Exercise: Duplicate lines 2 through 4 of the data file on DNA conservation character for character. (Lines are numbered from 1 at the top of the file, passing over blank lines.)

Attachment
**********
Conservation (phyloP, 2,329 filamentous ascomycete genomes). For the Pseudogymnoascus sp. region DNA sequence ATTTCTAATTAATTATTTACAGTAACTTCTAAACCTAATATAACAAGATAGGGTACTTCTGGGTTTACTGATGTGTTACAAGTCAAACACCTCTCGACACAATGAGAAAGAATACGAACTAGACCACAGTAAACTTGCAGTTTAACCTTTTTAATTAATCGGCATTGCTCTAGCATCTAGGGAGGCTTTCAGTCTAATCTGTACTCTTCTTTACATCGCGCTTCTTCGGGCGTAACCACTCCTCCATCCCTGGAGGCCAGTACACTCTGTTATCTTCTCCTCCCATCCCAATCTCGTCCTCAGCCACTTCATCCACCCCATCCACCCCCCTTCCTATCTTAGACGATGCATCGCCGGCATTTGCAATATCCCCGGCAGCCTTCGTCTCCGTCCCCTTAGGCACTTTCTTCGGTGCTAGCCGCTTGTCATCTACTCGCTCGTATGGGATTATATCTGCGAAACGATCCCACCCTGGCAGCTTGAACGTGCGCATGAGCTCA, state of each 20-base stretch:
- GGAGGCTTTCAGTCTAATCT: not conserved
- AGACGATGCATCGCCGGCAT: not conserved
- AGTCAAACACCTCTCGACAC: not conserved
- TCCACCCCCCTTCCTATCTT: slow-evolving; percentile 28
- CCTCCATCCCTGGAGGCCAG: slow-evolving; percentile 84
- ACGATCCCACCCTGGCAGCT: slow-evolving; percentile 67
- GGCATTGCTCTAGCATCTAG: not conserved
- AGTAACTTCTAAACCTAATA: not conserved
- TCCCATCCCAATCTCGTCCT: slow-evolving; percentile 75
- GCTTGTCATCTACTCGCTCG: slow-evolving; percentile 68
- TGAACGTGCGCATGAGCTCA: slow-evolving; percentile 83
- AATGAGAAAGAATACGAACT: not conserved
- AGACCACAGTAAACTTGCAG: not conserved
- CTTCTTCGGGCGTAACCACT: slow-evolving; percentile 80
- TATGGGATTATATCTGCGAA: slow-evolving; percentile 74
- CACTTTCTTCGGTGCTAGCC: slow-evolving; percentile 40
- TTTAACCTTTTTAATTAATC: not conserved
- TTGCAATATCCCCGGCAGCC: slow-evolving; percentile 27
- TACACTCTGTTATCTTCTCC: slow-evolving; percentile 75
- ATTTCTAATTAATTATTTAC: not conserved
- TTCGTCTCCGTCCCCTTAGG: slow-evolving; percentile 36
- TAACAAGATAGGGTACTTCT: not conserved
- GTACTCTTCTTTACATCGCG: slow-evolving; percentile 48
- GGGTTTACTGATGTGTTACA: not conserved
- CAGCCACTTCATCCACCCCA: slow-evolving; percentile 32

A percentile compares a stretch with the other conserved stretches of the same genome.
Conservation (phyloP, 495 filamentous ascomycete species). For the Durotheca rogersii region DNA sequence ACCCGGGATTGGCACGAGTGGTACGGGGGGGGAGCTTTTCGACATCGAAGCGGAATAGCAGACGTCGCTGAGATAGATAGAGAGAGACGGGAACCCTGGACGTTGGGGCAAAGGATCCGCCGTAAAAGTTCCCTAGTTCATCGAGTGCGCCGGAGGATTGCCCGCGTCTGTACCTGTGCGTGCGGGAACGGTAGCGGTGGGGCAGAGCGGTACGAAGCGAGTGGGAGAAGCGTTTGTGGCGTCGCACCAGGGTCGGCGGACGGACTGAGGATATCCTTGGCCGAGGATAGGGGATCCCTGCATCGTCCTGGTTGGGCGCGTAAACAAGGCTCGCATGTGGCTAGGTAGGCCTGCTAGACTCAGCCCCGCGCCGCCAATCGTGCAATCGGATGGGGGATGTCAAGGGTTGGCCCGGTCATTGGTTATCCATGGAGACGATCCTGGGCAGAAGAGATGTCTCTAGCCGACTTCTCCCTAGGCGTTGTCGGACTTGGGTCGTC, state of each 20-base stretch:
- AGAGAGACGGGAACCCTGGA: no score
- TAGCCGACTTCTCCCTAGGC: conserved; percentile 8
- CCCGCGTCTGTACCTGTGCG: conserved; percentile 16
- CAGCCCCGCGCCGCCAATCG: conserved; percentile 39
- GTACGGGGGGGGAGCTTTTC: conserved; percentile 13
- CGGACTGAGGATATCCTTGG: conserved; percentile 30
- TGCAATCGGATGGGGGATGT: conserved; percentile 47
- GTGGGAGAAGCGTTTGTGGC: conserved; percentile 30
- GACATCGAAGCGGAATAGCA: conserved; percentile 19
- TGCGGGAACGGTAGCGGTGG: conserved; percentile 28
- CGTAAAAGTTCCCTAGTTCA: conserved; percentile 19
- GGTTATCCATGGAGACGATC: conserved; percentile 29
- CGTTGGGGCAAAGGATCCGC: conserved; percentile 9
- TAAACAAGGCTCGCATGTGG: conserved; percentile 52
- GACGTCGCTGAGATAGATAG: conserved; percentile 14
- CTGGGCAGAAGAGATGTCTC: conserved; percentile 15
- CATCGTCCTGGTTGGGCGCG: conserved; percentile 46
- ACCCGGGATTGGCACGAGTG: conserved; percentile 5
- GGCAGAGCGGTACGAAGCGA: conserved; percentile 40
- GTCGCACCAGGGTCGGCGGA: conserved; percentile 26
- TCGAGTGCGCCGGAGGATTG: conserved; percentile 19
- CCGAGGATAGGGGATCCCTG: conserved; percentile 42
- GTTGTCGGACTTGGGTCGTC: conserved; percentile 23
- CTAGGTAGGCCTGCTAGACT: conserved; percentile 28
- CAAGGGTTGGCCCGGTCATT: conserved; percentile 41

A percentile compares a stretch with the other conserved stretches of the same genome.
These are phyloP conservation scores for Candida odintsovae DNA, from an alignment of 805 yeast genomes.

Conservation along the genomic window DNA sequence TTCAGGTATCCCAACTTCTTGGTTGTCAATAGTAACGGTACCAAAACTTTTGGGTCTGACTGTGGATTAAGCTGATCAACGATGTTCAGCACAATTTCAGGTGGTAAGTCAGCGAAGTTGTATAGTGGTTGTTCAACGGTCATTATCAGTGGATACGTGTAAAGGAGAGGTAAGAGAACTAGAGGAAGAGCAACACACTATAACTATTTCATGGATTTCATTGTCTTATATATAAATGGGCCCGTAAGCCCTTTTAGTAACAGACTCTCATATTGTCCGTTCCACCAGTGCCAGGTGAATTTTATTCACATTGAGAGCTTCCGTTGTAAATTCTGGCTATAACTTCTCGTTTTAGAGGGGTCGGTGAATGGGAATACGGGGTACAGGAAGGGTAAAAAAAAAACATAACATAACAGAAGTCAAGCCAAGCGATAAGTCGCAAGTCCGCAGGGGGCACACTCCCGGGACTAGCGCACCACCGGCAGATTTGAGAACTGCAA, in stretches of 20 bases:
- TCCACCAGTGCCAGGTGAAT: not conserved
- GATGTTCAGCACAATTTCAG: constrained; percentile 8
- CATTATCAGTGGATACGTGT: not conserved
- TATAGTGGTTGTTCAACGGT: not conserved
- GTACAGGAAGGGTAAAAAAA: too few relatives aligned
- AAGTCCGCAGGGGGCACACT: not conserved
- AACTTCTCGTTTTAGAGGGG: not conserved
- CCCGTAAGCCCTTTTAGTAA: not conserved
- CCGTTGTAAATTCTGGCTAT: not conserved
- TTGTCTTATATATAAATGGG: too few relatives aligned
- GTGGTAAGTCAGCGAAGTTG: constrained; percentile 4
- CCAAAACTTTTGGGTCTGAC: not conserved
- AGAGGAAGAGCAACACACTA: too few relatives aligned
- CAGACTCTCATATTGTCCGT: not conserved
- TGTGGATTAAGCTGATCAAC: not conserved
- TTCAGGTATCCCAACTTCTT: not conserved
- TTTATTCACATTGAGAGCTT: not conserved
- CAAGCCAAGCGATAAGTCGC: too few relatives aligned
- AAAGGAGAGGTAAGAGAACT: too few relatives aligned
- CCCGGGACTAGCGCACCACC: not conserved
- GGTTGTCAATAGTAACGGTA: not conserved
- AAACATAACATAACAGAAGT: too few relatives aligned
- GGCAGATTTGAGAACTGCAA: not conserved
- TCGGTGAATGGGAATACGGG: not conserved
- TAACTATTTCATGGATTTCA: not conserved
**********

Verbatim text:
- GGAGGCTTTCAGTCTAATCT: not conserved
- AGACGATGCATCGCCGGCAT: not conserved
- AGTCAAACACCTCTCGACAC: not conserved